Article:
An interesting thing happened to be the other day… a friend, who has been completely supportive of me starting a grant writing business, finally asked the question, “so, what is a grant anyways?” For starters, I am glad I have people in my life who are willing to support me regardless if they fully understand what I am doing. Secondly, I had to kind of laugh at my response, “It’s ummm, well essentially it’s a way for organizations to get money… ummm... it’s like an application, but it can be really tedious to complete, and there is a lot of competition. But umm… well let me give you an example…” Now, let me make it VERY clear: I know what a grant is, I wouldn’t be going into this business if I didn’t; but this was a small reminder that when we involve ourselves so much in a subject area, we can forget that there are people out there who have no concept of said subject. I suppose it’s a bit humbling to have to go back to the basics and explain what I perceive to be a simple concept to someone who has no knowledge or previous experience in this topic. I mean, hey, the reverse would be true if a biochemical engineer mentioned any sort of fancy science related term as if it were part of my everyday repertoire. So, let’s dive in – what is a grant?
We all know that the word grant means ‘to give’ as in “I grant you this wish.” In this case, it’s not too far off. It is, in essence, giving someone a gift.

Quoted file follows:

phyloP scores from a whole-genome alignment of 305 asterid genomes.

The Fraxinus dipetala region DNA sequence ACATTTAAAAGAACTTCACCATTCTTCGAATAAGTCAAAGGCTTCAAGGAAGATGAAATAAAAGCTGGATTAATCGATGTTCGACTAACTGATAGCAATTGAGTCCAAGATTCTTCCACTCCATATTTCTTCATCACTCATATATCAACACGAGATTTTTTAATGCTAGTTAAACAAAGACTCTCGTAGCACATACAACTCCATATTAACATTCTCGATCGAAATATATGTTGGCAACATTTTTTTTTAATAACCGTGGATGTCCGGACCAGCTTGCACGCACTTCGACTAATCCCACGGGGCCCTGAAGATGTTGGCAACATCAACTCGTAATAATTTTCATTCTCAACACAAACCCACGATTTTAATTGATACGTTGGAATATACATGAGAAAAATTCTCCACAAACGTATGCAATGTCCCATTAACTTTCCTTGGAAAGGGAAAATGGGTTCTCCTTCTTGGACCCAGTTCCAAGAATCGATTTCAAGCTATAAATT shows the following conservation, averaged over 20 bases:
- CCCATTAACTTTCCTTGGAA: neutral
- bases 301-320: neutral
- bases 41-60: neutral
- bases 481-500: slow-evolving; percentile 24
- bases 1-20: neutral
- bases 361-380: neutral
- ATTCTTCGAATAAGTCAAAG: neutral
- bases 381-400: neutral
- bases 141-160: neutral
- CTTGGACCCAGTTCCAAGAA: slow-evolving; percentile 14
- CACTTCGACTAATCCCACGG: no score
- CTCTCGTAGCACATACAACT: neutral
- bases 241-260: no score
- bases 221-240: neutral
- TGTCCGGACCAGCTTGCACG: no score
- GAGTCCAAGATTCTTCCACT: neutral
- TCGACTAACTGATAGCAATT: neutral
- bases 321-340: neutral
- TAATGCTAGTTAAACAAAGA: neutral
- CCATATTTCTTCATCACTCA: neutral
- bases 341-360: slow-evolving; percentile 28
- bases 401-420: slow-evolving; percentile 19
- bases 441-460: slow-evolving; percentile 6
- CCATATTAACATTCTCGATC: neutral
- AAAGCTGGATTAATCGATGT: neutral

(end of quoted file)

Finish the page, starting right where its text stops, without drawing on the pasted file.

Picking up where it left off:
“A grant is a monetary award given by a government agency, foundation, corporation, or other entity to another body in order to plan, implement, or operate a particular program or fund a particular project.” – Alexis Carter-Black, Getting Grants
The easiest example of a grant is financial aid for college students (FAFSA anybody??). Essentially, the person receiving the money has proven a genuine need for this money AND can prove how they will use the money to benefit the giver’s mission (in this case, more students in higher education). Grant money is not paid back (it is not a loan), but often times reporting during the time period of which the money is used is required (after all, we don’t want you running away with the money and going on a luxury vacation when you are supposed to be attending university!).